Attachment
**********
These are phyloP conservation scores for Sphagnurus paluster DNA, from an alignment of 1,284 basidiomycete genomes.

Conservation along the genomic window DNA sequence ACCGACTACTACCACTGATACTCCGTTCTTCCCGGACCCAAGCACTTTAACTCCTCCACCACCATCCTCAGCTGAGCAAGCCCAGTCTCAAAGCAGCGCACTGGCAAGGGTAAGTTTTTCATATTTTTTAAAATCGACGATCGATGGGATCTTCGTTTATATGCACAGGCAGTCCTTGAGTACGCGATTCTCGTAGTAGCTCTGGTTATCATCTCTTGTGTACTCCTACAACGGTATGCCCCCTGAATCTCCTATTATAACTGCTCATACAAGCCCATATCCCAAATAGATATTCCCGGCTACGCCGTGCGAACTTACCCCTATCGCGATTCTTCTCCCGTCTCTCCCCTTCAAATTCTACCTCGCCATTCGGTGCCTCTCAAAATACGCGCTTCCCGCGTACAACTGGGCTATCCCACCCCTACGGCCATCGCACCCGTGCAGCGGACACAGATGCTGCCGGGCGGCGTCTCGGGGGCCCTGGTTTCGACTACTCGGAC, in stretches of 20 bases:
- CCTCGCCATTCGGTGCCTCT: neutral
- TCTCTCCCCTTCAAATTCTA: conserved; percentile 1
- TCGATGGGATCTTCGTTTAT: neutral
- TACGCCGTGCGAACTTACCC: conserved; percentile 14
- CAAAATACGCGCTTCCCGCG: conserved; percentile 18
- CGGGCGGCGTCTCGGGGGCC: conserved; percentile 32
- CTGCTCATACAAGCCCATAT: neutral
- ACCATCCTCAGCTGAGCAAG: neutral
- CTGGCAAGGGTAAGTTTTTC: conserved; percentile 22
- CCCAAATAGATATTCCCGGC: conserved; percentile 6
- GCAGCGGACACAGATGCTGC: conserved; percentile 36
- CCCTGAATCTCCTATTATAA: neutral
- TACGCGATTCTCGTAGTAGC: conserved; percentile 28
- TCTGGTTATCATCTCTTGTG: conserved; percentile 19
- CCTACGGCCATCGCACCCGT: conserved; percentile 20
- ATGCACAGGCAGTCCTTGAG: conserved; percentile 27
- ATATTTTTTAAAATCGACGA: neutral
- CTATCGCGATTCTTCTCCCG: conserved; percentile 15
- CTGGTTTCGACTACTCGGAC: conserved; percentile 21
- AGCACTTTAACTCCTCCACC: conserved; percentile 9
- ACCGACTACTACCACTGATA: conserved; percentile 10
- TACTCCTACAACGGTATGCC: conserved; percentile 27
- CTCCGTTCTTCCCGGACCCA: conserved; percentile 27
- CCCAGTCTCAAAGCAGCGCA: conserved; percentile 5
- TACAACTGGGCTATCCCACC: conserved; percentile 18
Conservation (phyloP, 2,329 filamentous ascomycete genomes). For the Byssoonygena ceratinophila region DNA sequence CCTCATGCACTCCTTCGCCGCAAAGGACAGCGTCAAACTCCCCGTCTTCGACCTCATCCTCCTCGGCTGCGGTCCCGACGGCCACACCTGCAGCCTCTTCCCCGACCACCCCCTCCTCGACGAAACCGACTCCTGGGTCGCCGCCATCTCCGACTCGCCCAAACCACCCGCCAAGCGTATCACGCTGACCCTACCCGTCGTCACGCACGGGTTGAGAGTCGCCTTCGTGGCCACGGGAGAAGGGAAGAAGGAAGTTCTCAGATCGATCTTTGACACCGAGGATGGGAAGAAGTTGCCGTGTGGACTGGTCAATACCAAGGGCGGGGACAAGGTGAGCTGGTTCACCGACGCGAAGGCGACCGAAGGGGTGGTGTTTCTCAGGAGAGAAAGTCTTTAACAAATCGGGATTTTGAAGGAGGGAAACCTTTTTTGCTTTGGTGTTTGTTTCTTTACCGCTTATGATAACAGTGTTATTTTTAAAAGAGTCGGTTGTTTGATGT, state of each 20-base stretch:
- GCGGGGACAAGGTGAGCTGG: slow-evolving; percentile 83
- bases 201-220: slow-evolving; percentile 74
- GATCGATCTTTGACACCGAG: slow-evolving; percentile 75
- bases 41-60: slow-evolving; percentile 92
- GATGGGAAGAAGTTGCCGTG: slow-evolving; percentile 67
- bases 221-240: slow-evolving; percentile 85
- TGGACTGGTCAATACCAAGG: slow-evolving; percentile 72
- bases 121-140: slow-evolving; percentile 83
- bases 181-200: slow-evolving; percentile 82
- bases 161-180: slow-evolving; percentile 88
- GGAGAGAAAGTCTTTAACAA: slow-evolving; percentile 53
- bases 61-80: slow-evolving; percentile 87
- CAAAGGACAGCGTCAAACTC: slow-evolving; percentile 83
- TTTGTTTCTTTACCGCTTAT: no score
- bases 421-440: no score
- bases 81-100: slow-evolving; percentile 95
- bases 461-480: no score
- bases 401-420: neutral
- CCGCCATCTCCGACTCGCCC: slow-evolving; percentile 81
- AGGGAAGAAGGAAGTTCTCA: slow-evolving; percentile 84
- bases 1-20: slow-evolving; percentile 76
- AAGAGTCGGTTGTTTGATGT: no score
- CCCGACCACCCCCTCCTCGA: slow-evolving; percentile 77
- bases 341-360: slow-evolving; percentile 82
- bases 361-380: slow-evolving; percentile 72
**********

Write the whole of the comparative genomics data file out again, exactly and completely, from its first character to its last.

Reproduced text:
These are phyloP conservation scores for Sphagnurus paluster DNA, from an alignment of 1,284 basidiomycete genomes.

Conservation along the genomic window DNA sequence ACCGACTACTACCACTGATACTCCGTTCTTCCCGGACCCAAGCACTTTAACTCCTCCACCACCATCCTCAGCTGAGCAAGCCCAGTCTCAAAGCAGCGCACTGGCAAGGGTAAGTTTTTCATATTTTTTAAAATCGACGATCGATGGGATCTTCGTTTATATGCACAGGCAGTCCTTGAGTACGCGATTCTCGTAGTAGCTCTGGTTATCATCTCTTGTGTACTCCTACAACGGTATGCCCCCTGAATCTCCTATTATAACTGCTCATACAAGCCCATATCCCAAATAGATATTCCCGGCTACGCCGTGCGAACTTACCCCTATCGCGATTCTTCTCCCGTCTCTCCCCTTCAAATTCTACCTCGCCATTCGGTGCCTCTCAAAATACGCGCTTCCCGCGTACAACTGGGCTATCCCACCCCTACGGCCATCGCACCCGTGCAGCGGACACAGATGCTGCCGGGCGGCGTCTCGGGGGCCCTGGTTTCGACTACTCGGAC, in stretches of 20 bases:
- CCTCGCCATTCGGTGCCTCT: neutral
- TCTCTCCCCTTCAAATTCTA: conserved; percentile 1
- TCGATGGGATCTTCGTTTAT: neutral
- TACGCCGTGCGAACTTACCC: conserved; percentile 14
- CAAAATACGCGCTTCCCGCG: conserved; percentile 18
- CGGGCGGCGTCTCGGGGGCC: conserved; percentile 32
- CTGCTCATACAAGCCCATAT: neutral
- ACCATCCTCAGCTGAGCAAG: neutral
- CTGGCAAGGGTAAGTTTTTC: conserved; percentile 22
- CCCAAATAGATATTCCCGGC: conserved; percentile 6
- GCAGCGGACACAGATGCTGC: conserved; percentile 36
- CCCTGAATCTCCTATTATAA: neutral
- TACGCGATTCTCGTAGTAGC: conserved; percentile 28
- TCTGGTTATCATCTCTTGTG: conserved; percentile 19
- CCTACGGCCATCGCACCCGT: conserved; percentile 20
- ATGCACAGGCAGTCCTTGAG: conserved; percentile 27
- ATATTTTTTAAAATCGACGA: neutral
- CTATCGCGATTCTTCTCCCG: conserved; percentile 15
- CTGGTTTCGACTACTCGGAC: conserved; percentile 21
- AGCACTTTAACTCCTCCACC: conserved; percentile 9
- ACCGACTACTACCACTGATA: conserved; percentile 10
- TACTCCTACAACGGTATGCC: conserved; percentile 27
- CTCCGTTCTTCCCGGACCCA: conserved; percentile 27
- CCCAGTCTCAAAGCAGCGCA: conserved; percentile 5
- TACAACTGGGCTATCCCACC: conserved; percentile 18
Conservation (phyloP, 2,329 filamentous ascomycete genomes). For the Byssoonygena ceratinophila region DNA sequence CCTCATGCACTCCTTCGCCGCAAAGGACAGCGTCAAACTCCCCGTCTTCGACCTCATCCTCCTCGGCTGCGGTCCCGACGGCCACACCTGCAGCCTCTTCCCCGACCACCCCCTCCTCGACGAAACCGACTCCTGGGTCGCCGCCATCTCCGACTCGCCCAAACCACCCGCCAAGCGTATCACGCTGACCCTACCCGTCGTCACGCACGGGTTGAGAGTCGCCTTCGTGGCCACGGGAGAAGGGAAGAAGGAAGTTCTCAGATCGATCTTTGACACCGAGGATGGGAAGAAGTTGCCGTGTGGACTGGTCAATACCAAGGGCGGGGACAAGGTGAGCTGGTTCACCGACGCGAAGGCGACCGAAGGGGTGGTGTTTCTCAGGAGAGAAAGTCTTTAACAAATCGGGATTTTGAAGGAGGGAAACCTTTTTTGCTTTGGTGTTTGTTTCTTTACCGCTTATGATAACAGTGTTATTTTTAAAAGAGTCGGTTGTTTGATGT, state of each 20-base stretch:
- GCGGGGACAAGGTGAGCTGG: slow-evolving; percentile 83
- bases 201-220: slow-evolving; percentile 74
- GATCGATCTTTGACACCGAG: slow-evolving; percentile 75
- bases 41-60: slow-evolving; percentile 92
- GATGGGAAGAAGTTGCCGTG: slow-evolving; percentile 67
- bases 221-240: slow-evolving; percentile 85
- TGGACTGGTCAATACCAAGG: slow-evolving; percentile 72
- bases 121-140: slow-evolving; percentile 83
- bases 181-200: slow-evolving; percentile 82
- bases 161-180: slow-evolving; percentile 88
- GGAGAGAAAGTCTTTAACAA: slow-evolving; percentile 53
- bases 61-80: slow-evolving; percentile 87
- CAAAGGACAGCGTCAAACTC: slow-evolving; percentile 83
- TTTGTTTCTTTACCGCTTAT: no score
- bases 421-440: no score
- bases 81-100: slow-evolving; percentile 95
- bases 461-480: no score
- bases 401-420: neutral
- CCGCCATCTCCGACTCGCCC: slow-evolving; percentile 81
- AGGGAAGAAGGAAGTTCTCA: slow-evolving; percentile 84
- bases 1-20: slow-evolving; percentile 76
- AAGAGTCGGTTGTTTGATGT: no score
- CCCGACCACCCCCTCCTCGA: slow-evolving; percentile 77
- bases 341-360: slow-evolving; percentile 82
- bases 361-380: slow-evolving; percentile 72